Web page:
Campus Safety Starts With Girl Power: Friends Help Keep Each Other Safe

A recent study examines college students’ alcohol-related decisions and analysis of those decisions. Participants of an interactive, scenario-based alcohol prevention simulation had to make decisions and discuss what to do about an intoxicated female friend in a scenario where a new male acquaintance invites her to his place. Analysis of their responses revealed the major influence of relational factors in their decision-making and the variety of students’ communication approaches to protect their friends.

College drinking is a significant health problem on American college campuses. For many undergraduate students, the college social experience revolves around alcohol consumption and sexual experimentation. “Curriculum infusion” is an educational approach of integrating substance abuse prevention content into classes that are regularly offered across the curriculum. During the course of one academic year, “Let’s Talk About It,” an interactive scenario-based alcohol prevention simulation, was used as an in-class curriculum infusion project at a university to promote healthy alcohol-related decision-making among college students. The specific purpose of the current study was to examine what factors young adults consider when deciding to extract a female friend from an alcohol- and sex-related situation, and what communication methods they use when trying to protect their female friends in such situations.

•    In the scenario investigated in this study, a hypothetical friend “Jane” has expressed romantic interest in another student while drinking, and students were asked whether they should intervene and how. They had to select from three different choices using an immediate response technology, known as clickers, with a corresponding PowerPoint presentation that recorded their responses anonymously.
•    After everyone had responded, the collective response was projected onto a screen in a bar graph so the students could see how the group responded without seeing individual participants’ answers. Trained facilitators then engaged students in a discussion about how they responded and why.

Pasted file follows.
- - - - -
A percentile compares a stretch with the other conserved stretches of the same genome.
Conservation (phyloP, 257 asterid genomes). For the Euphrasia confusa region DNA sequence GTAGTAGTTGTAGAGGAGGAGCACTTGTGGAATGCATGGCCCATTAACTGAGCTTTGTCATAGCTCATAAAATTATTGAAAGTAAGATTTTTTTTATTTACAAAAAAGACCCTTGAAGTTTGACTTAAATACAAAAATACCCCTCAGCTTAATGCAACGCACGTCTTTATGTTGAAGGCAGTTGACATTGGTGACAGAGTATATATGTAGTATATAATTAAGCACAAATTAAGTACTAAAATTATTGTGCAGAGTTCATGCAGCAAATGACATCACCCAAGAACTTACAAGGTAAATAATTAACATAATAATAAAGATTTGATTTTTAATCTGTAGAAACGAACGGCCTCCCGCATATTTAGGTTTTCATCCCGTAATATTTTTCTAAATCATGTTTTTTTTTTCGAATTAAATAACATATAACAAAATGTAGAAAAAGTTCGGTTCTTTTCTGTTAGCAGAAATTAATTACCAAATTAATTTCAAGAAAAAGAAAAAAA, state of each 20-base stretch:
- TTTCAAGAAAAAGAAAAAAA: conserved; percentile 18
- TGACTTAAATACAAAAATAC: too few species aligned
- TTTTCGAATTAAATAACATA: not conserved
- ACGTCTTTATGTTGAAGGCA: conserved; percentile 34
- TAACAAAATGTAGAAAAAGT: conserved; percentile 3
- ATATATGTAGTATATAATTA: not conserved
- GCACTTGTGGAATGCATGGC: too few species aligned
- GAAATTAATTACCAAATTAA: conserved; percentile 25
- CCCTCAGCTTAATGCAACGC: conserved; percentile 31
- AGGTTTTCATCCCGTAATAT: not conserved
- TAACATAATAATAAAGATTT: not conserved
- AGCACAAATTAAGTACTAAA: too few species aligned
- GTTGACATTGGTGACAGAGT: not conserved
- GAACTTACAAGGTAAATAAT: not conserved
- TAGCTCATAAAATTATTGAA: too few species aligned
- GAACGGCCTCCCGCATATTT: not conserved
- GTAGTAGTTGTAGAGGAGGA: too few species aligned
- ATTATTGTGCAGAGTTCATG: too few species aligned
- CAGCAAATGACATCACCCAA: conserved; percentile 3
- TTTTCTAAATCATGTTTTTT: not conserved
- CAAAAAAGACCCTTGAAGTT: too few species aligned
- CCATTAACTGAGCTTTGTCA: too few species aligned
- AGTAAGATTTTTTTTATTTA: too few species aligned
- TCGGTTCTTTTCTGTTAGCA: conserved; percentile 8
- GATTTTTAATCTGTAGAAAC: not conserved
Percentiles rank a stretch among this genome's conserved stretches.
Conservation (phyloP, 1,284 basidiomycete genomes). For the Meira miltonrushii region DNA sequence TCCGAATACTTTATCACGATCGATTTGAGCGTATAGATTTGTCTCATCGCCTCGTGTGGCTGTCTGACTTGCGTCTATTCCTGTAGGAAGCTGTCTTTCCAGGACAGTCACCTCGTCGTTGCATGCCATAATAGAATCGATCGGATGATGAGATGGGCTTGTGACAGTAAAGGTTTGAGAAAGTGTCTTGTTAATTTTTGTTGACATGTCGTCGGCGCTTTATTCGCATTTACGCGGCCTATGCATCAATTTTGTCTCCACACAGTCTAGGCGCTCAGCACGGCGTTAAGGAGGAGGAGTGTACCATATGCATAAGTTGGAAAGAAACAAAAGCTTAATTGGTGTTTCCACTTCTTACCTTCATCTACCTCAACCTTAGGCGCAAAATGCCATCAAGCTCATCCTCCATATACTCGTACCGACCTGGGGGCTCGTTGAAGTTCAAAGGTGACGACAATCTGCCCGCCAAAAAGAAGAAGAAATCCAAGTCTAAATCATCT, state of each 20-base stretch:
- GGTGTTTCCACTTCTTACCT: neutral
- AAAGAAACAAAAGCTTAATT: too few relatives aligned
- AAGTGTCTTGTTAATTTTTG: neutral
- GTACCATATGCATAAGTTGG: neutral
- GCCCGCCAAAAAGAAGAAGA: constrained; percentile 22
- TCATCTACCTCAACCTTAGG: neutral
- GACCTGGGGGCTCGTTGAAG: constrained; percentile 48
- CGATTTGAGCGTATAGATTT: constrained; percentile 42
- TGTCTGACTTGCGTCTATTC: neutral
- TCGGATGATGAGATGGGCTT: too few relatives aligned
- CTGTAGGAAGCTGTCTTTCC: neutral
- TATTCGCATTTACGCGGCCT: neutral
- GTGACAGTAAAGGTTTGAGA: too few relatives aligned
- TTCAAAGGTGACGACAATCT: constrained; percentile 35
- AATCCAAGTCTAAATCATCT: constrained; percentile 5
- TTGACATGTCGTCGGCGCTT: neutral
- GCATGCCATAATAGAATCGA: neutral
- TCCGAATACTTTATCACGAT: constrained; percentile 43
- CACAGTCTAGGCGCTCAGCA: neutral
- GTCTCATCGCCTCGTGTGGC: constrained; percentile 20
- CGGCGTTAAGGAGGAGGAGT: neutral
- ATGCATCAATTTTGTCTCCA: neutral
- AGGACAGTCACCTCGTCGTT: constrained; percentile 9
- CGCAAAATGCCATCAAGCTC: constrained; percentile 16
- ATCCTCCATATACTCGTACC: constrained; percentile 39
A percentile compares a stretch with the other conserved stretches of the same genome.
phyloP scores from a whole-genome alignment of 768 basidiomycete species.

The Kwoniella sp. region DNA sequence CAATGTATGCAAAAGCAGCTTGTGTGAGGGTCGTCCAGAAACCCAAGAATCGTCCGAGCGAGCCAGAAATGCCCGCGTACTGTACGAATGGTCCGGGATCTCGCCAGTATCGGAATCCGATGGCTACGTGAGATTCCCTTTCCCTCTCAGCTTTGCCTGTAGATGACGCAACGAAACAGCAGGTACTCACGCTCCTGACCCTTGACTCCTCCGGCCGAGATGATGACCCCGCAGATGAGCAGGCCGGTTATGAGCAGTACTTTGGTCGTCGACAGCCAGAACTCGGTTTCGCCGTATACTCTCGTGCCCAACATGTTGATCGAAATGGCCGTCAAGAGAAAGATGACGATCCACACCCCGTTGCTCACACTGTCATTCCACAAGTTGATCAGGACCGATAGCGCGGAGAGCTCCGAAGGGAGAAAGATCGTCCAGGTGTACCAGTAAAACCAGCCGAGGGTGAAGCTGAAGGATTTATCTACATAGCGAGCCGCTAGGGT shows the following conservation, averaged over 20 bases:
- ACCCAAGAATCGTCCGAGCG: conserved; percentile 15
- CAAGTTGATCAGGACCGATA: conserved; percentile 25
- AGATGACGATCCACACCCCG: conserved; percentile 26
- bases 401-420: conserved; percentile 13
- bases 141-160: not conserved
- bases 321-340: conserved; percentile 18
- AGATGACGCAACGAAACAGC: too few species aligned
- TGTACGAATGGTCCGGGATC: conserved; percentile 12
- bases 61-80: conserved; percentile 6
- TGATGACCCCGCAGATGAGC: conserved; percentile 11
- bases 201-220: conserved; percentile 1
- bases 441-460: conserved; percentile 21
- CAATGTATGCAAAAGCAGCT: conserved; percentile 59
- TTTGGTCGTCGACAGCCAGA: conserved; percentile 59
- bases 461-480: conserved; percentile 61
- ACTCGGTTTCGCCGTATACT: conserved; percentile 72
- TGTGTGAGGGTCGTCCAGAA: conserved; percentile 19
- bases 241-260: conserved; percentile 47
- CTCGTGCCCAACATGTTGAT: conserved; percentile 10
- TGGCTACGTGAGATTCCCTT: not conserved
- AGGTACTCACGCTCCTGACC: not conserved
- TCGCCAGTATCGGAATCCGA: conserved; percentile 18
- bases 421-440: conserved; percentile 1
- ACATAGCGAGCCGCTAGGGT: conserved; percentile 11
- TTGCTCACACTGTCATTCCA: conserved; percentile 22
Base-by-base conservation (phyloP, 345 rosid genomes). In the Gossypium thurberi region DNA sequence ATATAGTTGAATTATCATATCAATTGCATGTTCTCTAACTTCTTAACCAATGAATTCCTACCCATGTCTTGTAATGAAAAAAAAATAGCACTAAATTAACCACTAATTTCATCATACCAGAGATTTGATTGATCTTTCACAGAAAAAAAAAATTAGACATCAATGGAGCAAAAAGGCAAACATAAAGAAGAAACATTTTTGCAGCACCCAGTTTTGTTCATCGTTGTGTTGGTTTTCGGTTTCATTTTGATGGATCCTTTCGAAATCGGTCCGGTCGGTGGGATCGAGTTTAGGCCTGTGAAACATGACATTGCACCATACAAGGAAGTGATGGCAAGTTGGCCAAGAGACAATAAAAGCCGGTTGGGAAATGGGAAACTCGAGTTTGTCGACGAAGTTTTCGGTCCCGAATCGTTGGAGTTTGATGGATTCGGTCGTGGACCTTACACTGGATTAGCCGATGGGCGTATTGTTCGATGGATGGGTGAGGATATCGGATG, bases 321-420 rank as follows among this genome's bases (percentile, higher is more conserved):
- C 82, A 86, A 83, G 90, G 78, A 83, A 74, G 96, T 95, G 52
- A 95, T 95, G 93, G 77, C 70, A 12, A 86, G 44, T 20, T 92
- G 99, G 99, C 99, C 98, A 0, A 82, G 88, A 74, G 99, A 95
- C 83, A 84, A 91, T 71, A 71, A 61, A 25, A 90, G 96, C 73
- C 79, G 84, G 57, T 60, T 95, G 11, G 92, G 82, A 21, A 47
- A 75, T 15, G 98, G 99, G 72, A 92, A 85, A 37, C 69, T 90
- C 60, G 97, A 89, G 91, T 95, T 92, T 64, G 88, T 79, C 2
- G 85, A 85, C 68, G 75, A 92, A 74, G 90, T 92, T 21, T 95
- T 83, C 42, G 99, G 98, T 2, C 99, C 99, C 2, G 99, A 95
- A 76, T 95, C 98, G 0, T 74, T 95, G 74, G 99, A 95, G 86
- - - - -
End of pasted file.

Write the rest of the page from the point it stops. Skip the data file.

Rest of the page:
•    The observational data during the course of one academic year, based on the responses and subsequent discussions of 141 undergraduate students was analyzed and presented in the study. All participants were under the age of 20 with an equal number of men and women. The majority of them were full-time, first-year students.

Key Findings
•    Findings of the study suggest that students regarded health-related concerns about alcohol and sex in terms of how they related to the friend; concern for the relational component of the simulation came before the health component.
•    Most participants (close to 80 percent) chose the options of persuading their female friend not to go or of making sure she reached home safely; they discussed shielding her from unwanted or remorseful sexual encounters.  Students were more likely to support (i.e. not discourage) her in situations involving alcohol and sex when she knew the prospective partner rather than in an anonymous sexual encounter.
•    The students discussed a variety of communication strategies they might use to protect “Jane,” their female friend, including deception, direct confrontation, and stressing the negative consequences.

Next Steps
The findings of the present study call for continued attention to curriculum infusion as a model to explore, understand and change the culture of college drinking. Since findings in this study indicated that relational concerns took precedence over health concerns when students were confronted with a situation involving alcohol and sex, future research is required to determine if this finding can be generalized or not. This will help health educators and researchers to consider relational/interpersonal aspects as a part of their prevention strategies in future.

The findings suggest the importance of relational/interpersonal factors over health-related concerns and the variety of communication strategies students make use of to safeguard their friends in situations involving both alcohol and sex. Communication classrooms using curriculum infusion are ideal environments to increase awareness about not only the issue of drinking on campus, but also about the communication behaviors associated with drinking. The simulated experience helps students develop their communication competencies and plants the seed that can provide potentially protective behaviors in future encounters, as well as help them address a significant health issue.

For More Information:
Friends Don’t Let Jane Hook up Drunk: Findings of a Simulation Study of College Drinking-Related Decisions
Publication Journal: Communication Education, July 2010
Lisa Menegatos, Linda C. Lederman; Hugh Downs School of Human Communication, Arizona State University

*FYI Living Lab Reports Are Summaries of the Original Research.